Red Fox

Wow! there it is

A leveret (baby rabbit) found stuck in bushes and released by earth stewards.

There are so many things happening:  squirrels and otters, coyotes and beaver–they all have young to raise and feed. Some of these animal babies are born with their eyes closed and their ears not being able to hear and the only thing they can do is smell, while others are born with their eyes open, furred and are ready to go, like a snowshoe hare.

So off you go “into the outdoors” either by yourself, or with family and friends, to connect deeper to where we live in this exciting explosion of activity…the springtime.  See you in the woods.


The Secret Life of the Black Bear

Many years ago I was awakened to the stories of our wild neighbors. Though we do not always see them, they leave so much information about the stories of their lives. There is adventure, drama, death, play, romance, and mystery. Through the years I learned how to stop, look, listen, smell, and feel these stories and attempt to reveal the mysteries. I do this through the art and science of animal tracking.

To see what our wild neighbors do – through their tracks, and their behavior through the signs they leave behind: claw marks on trees, scrapes, bite marks, digs, rubs, scat – is an initiation into a secret world. Though the world of our wild neighbors may seem one of secrecy to us; to them it is a very obvious. The sign they leave behind are markers to state who they are, what they are doing in the area, and if they are available to mate.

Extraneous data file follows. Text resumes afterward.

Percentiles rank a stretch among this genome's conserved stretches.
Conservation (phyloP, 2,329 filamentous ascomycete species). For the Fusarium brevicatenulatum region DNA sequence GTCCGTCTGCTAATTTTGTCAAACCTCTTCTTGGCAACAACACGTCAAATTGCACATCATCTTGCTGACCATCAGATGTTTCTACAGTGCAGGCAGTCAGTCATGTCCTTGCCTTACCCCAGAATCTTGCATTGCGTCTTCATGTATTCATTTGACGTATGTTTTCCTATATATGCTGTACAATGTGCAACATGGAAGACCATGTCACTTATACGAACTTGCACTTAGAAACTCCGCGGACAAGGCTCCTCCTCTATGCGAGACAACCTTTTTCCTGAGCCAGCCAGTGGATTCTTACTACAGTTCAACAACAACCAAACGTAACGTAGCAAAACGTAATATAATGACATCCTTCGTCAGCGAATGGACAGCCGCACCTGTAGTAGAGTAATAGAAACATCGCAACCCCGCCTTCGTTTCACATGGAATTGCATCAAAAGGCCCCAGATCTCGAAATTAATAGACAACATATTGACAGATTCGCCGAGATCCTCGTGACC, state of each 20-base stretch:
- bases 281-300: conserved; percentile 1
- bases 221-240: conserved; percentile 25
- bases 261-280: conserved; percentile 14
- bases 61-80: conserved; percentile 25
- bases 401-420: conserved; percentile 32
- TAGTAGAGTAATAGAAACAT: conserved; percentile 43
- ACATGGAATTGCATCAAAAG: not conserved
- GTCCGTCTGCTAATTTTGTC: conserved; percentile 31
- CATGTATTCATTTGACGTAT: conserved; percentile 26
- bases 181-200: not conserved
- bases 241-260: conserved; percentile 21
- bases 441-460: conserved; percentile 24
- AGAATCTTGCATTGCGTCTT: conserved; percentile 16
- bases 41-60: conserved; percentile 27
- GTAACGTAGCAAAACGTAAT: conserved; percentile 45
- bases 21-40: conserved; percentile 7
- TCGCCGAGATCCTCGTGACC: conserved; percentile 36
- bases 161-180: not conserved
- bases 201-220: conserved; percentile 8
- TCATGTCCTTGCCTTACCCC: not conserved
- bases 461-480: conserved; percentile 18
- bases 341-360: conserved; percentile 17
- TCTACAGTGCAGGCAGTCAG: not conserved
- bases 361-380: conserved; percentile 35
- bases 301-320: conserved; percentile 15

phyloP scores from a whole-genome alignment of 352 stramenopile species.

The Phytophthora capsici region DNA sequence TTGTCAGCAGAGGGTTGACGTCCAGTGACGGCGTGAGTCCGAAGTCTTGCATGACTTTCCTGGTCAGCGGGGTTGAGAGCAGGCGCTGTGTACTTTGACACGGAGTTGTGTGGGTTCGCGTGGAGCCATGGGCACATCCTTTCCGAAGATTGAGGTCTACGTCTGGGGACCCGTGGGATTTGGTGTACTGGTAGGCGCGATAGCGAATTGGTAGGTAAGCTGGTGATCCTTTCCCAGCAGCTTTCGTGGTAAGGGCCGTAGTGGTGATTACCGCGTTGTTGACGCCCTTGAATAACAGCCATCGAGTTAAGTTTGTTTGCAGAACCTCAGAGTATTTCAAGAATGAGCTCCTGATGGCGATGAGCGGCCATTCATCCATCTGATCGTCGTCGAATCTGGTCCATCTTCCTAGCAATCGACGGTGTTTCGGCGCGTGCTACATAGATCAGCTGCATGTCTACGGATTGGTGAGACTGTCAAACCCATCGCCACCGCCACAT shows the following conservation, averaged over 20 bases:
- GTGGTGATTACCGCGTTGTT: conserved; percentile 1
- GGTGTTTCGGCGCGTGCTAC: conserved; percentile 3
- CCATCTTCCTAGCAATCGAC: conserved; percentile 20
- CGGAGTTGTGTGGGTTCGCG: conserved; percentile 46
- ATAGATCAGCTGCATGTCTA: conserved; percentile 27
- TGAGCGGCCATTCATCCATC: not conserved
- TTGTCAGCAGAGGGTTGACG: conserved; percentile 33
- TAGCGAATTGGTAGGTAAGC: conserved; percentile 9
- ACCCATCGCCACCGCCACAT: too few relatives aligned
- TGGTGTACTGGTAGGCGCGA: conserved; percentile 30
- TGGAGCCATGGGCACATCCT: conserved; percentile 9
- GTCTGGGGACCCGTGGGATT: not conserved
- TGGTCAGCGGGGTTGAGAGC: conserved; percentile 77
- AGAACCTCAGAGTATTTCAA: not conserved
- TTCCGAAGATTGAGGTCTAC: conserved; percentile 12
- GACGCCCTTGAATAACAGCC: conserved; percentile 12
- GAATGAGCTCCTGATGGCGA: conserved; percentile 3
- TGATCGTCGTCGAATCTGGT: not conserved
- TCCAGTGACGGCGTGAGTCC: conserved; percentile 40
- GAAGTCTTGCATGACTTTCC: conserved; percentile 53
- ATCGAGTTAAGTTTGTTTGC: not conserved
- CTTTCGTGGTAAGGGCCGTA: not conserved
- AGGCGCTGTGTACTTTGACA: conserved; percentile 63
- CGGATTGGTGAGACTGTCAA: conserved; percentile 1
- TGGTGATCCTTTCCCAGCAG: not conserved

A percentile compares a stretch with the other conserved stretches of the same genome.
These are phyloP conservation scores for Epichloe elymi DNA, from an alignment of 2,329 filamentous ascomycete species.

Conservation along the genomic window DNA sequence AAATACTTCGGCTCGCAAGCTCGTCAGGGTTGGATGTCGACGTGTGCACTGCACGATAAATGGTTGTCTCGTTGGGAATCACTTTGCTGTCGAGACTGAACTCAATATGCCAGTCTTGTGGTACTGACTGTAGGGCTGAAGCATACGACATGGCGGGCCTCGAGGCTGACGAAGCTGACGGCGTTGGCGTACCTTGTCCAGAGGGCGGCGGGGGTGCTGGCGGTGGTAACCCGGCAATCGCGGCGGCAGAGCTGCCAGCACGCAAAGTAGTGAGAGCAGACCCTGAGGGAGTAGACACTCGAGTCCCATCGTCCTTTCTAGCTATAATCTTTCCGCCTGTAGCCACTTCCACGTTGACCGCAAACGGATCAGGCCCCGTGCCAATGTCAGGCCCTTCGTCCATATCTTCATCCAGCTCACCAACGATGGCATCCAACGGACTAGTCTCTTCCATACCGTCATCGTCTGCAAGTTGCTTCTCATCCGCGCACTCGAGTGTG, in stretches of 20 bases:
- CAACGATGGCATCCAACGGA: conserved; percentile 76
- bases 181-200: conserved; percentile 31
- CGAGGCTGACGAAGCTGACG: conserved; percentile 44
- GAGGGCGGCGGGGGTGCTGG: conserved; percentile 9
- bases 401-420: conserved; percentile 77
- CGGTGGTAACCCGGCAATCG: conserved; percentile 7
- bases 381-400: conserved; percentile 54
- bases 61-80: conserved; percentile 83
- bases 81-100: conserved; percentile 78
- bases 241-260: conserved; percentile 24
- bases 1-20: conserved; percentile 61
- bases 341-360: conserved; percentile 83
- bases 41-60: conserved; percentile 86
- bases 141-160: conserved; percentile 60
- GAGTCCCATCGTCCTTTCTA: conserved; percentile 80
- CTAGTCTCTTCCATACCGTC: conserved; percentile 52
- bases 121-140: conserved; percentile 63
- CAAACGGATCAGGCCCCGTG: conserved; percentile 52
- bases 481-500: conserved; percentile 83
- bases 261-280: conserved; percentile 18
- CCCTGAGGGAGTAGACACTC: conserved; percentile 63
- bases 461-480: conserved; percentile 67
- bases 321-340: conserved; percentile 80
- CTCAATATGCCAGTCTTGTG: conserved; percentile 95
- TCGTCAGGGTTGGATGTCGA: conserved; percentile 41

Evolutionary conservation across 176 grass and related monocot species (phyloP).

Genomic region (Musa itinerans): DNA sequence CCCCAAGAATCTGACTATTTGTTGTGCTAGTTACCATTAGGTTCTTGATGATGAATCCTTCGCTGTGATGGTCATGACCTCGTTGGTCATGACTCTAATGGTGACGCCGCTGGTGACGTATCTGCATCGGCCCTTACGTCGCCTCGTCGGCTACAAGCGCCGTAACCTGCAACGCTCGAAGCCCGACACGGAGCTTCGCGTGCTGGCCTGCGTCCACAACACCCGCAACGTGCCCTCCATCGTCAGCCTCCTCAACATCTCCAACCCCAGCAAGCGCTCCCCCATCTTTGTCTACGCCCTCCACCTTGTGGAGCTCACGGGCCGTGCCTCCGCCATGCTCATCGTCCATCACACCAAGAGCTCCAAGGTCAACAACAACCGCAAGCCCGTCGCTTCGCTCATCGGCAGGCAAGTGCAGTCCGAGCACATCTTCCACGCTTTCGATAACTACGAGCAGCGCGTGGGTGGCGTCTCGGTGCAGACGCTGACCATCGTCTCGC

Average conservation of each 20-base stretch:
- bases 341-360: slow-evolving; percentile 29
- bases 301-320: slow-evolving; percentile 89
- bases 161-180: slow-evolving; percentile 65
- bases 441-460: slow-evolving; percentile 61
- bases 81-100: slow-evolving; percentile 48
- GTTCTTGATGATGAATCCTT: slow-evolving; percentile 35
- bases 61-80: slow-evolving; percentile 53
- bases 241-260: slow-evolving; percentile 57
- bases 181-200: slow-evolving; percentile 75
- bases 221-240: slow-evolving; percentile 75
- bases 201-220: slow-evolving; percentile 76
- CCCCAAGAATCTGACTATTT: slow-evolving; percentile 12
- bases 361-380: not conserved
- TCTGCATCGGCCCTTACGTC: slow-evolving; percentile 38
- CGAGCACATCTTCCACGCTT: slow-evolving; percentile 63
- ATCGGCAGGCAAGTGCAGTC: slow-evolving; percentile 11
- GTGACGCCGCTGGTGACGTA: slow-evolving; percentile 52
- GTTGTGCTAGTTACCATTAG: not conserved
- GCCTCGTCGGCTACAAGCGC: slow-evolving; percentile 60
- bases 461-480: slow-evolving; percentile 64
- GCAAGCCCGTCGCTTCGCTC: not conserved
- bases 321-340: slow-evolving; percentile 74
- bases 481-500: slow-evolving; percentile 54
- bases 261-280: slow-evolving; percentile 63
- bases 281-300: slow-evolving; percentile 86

Some mammals are crepuscular; that means most active during twilight, at dawn and dusk such as deer, moose, rabbits, and beaver. Others are nocturnal such as our bat friends and flying squirrels. Then there are those, who like the majority of humans, are diurnal – active during the day – such as gray and red squirrels. Whether or not we have the opportunity to watch our wild neighbors up close and personal, they always leave sign of their presence and as a tracker you get to see those visual cues and smell their scents and be able to have that deeper connection and understanding of what is happening in the environment you are exploring.